bath, ablutions, and making largeؤscale advertisement to sell
something which is not so worthy…etc.
It is any act that Islam prohibits the religiously responsible
Muslim, from committing, and sets a punishment for the transgressors,
while praising and rewarding the one who totally abstains from such
acts. It is a procedure Islam takes to check the deviation that man
may be led to perversion and the wrong and unnatural expression of
motives and desires which are harmful to his body and soul.
It is a law which checks chaos and corruption and nips dangers and
crimes in the bud. Doing the haram distances the human soul from
nearness to Allah and blocks the process of sublimity.
As haram action contains deep psychological, bodily, spiritual,
and social risks, Islam sets both legal and social punishment for the
transgressor, in addition to the severe punishment in store for him
in the Hereafter.
Islam does not leave the matter unexplained. The Holy Qur’an makes it clear that the goal of forbidding certain acts is not disturbing man,
depriving him, or making him deal dispiritedly with life. To the
contrary, Islam aims at something else, as mentioned in the following
“Say: My Lord has only prohibited indecencies, those of them that
are apparent as well as those that are concealed, and sin and
rebellion without justice, and that you associate with Allah for
which He has sent down no authority, and that you say against
Allah what you know not”. Holy Qur’an (7:33:)
“Those who follow the Apostle Prophet, the Ummi, whom they find written down with them in the Torah and the Evangel, (who) enjoins them good and forbids them evil, and makes lawful to them the good things and makes unlawful to them impure things, and removes from them their burden and the shackles which were upon them; so (as for) those who believe in him and honour him and help him, and follow the light which has been sent down with him,these it is that are the successful”. Holy Qur’an (7:157)
Examples of haram acts are premeditated killing, usury, drinking
wine, taking other people’s property by force, disseminating harmful
ideas and distributing morally reprehensible books and publications,
and so on.
It is any act that Islam makes obligatory on a mukalaf
Muslim in a decisive and final way and which, under no
circumstances, can he/she ignore. Islam sets punishment for whoever leaves it intentionally, and rewards for whoever performs it perfectly.
Prayer, fasting, zakat (poorؤrate), khums, jihad, ruling justly, being kind to parents, enjoining good and forbidding evil, fighting oppression and tyranny, having love and affection for the Prophet (s.a.w.) and his Household, being truthful, obeying the orders of the Islamic state that rules by the Qur’an, are among the unavoidably obligatory duties in Islam.
Such duties and obligations were not ordained except for the
welfare of mankind, preserving life and order, and safeguarding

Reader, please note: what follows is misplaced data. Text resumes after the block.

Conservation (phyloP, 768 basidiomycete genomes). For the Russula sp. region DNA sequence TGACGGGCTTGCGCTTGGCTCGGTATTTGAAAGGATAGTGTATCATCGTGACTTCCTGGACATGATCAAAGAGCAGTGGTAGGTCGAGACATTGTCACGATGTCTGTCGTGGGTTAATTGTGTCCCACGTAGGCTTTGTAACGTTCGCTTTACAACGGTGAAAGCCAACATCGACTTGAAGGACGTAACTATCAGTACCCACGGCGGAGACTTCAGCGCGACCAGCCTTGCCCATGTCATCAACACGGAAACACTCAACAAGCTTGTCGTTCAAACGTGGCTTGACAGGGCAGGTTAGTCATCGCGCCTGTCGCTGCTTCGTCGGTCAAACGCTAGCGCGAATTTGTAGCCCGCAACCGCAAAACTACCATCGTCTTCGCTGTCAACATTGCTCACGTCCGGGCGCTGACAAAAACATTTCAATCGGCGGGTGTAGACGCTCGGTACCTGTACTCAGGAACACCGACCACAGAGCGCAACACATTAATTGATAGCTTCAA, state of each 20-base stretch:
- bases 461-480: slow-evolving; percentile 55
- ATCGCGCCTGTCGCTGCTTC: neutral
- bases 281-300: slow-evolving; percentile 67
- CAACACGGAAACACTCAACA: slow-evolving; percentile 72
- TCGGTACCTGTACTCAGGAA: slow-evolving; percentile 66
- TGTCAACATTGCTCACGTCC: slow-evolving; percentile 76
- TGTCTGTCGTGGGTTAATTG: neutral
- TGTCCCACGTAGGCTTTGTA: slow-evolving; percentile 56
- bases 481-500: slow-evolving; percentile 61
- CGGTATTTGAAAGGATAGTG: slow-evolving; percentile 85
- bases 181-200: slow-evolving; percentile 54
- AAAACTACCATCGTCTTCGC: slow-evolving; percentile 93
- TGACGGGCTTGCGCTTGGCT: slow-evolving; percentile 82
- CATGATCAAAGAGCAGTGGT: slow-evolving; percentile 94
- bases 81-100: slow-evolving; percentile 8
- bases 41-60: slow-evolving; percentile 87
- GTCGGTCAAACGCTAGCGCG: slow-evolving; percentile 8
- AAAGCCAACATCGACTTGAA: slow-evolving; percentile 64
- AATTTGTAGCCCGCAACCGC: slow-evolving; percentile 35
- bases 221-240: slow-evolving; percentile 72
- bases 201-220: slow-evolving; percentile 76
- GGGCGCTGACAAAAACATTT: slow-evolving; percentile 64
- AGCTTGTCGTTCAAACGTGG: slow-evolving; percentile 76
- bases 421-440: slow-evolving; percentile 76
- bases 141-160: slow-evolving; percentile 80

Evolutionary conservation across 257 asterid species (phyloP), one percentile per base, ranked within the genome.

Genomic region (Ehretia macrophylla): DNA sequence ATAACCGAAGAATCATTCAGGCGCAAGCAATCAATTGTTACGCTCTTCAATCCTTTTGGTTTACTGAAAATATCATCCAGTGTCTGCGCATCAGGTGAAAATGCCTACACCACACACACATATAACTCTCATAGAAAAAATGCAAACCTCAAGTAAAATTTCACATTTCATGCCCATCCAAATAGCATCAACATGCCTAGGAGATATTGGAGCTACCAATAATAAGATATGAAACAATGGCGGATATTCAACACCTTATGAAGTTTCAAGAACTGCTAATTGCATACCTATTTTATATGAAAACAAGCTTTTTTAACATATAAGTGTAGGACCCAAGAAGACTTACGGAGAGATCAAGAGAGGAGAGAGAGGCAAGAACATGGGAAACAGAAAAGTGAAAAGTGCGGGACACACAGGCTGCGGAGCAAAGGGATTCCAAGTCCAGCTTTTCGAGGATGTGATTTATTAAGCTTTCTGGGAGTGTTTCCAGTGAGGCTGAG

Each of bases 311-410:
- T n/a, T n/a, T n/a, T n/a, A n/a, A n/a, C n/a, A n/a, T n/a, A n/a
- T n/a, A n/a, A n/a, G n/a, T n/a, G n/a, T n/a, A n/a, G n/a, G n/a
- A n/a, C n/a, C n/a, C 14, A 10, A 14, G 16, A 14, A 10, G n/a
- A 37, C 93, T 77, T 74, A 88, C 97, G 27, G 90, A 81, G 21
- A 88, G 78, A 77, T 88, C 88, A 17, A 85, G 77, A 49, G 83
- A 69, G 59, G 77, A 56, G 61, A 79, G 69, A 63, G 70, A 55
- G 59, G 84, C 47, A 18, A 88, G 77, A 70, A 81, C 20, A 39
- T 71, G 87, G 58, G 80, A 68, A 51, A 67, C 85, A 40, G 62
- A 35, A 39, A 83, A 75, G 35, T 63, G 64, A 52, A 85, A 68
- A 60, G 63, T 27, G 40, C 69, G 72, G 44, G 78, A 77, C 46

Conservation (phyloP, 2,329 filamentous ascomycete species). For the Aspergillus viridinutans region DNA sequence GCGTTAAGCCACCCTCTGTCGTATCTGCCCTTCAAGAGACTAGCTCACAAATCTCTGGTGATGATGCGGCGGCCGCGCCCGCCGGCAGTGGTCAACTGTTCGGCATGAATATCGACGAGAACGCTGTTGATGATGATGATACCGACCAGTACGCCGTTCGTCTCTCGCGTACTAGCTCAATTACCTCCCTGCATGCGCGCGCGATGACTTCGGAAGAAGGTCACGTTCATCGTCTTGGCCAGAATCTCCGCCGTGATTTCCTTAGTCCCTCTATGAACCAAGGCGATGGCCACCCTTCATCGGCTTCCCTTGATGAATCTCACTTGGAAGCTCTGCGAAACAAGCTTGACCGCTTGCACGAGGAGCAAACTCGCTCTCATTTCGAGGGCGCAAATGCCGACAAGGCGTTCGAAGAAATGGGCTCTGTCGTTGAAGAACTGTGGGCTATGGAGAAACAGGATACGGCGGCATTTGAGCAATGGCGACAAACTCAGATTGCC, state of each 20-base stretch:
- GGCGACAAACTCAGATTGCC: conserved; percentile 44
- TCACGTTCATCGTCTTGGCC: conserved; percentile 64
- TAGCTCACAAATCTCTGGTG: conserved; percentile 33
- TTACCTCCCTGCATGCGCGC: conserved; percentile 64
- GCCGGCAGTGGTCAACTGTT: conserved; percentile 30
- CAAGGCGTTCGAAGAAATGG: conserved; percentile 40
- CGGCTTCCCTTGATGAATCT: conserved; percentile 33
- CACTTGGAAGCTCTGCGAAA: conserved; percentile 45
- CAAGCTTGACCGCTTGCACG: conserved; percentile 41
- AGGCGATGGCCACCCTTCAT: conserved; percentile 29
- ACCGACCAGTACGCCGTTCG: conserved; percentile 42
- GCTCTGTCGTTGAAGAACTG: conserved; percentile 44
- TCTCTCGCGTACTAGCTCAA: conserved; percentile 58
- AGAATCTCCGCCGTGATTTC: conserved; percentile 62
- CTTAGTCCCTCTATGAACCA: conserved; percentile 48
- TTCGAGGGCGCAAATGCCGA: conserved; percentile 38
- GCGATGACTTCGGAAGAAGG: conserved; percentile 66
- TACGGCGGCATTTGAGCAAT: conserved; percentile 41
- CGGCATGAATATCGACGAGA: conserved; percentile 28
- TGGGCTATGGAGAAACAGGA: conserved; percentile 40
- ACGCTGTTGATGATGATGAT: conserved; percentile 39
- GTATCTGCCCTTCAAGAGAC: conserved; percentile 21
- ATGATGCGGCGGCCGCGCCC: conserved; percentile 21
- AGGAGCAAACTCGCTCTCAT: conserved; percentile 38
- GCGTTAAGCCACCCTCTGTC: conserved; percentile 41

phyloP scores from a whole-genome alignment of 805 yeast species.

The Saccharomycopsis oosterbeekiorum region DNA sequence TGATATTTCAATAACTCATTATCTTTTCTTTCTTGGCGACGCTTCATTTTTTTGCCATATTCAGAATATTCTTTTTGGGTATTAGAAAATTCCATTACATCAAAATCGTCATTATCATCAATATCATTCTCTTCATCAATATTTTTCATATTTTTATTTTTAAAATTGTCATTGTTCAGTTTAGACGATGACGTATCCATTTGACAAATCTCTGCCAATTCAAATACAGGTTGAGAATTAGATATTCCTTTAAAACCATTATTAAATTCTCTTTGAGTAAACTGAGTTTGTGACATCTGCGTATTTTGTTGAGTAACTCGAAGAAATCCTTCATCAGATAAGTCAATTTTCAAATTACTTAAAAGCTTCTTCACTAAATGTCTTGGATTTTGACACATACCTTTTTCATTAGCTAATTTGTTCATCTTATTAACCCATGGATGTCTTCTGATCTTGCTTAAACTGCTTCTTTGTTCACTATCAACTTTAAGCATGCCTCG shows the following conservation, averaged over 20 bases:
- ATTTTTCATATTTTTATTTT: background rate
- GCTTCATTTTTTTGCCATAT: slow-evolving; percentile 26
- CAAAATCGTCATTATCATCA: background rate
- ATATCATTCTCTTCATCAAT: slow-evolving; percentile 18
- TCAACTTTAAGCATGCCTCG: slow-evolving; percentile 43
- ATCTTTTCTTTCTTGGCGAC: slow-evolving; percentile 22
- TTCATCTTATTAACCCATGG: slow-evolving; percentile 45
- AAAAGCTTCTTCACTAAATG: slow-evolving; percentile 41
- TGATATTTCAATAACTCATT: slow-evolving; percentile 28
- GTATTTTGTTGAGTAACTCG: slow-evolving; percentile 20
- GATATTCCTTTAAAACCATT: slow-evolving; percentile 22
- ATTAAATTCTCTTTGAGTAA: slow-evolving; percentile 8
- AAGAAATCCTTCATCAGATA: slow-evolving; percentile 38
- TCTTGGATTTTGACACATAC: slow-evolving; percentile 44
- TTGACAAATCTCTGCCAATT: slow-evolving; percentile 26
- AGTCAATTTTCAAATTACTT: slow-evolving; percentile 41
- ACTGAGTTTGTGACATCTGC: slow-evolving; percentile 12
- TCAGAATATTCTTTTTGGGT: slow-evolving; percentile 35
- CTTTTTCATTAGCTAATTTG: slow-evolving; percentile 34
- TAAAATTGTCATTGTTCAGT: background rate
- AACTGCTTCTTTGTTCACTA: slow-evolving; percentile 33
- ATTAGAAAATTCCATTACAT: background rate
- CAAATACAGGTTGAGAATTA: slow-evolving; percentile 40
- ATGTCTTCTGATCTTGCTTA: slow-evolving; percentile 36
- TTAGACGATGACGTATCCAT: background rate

humankind’s security in this world and the Hereafter.
Should we try to examine the laws of the obligations in Islam,
study them analytically, trace their results and practical
consequences in life, we would see that they effectively conduce to
balance life, preserve the order of human nature, and nurture a
systematic relationship between man and his Creator on one hand and
man and society on the other.
The philosophy of the obligations in Islam is based on making the
wajib a quantity in an equation whose other quantity is right and
reward or punishment. What is obligatory is ordained to deepen the feeling of responsibility on the part of the Muslim, emphasize the relation
between right and duty, narrow the circle of egoism and to foster
human conscience which opens one’s eyes to the concepts of justice and
equity. Man realizes, through these duties and obligations, that every
human being has the right to live, and duties to perform without which
social life and the ties with Allah the Glorified, cannot be balanced.
The secret behind the wajib and divine obligations in Islam, should
we try to know, lies in the fact that man, when performing such
duties, adds to the chain of good, a new link which makes it more
effective as it expands man’s best tendencies in his inner, and bears
good fruit through interaction between the human self and the surrounding environment. Such results can be regarded as a
criterion by which man’s intentions are measured, and be the basis for
his reward or punishment.
If the original law is amended by any accidental cause then the new
law possesses the same legitimacy the original one had. It is an
indivisible religious obligation that the responsible Muslim has to
perform, or be given the choice of performing or leaving it according
to the nature of the law.
If fasting, for instance, is obligatory under normal circumstances,
it is haram for the sick to fast. Then fasting is, in this case,
legitimately haram in a decisive way. If the sick person fasts, his
action is not legitimate but is haram and ensues some consequences set
and explained by Islam.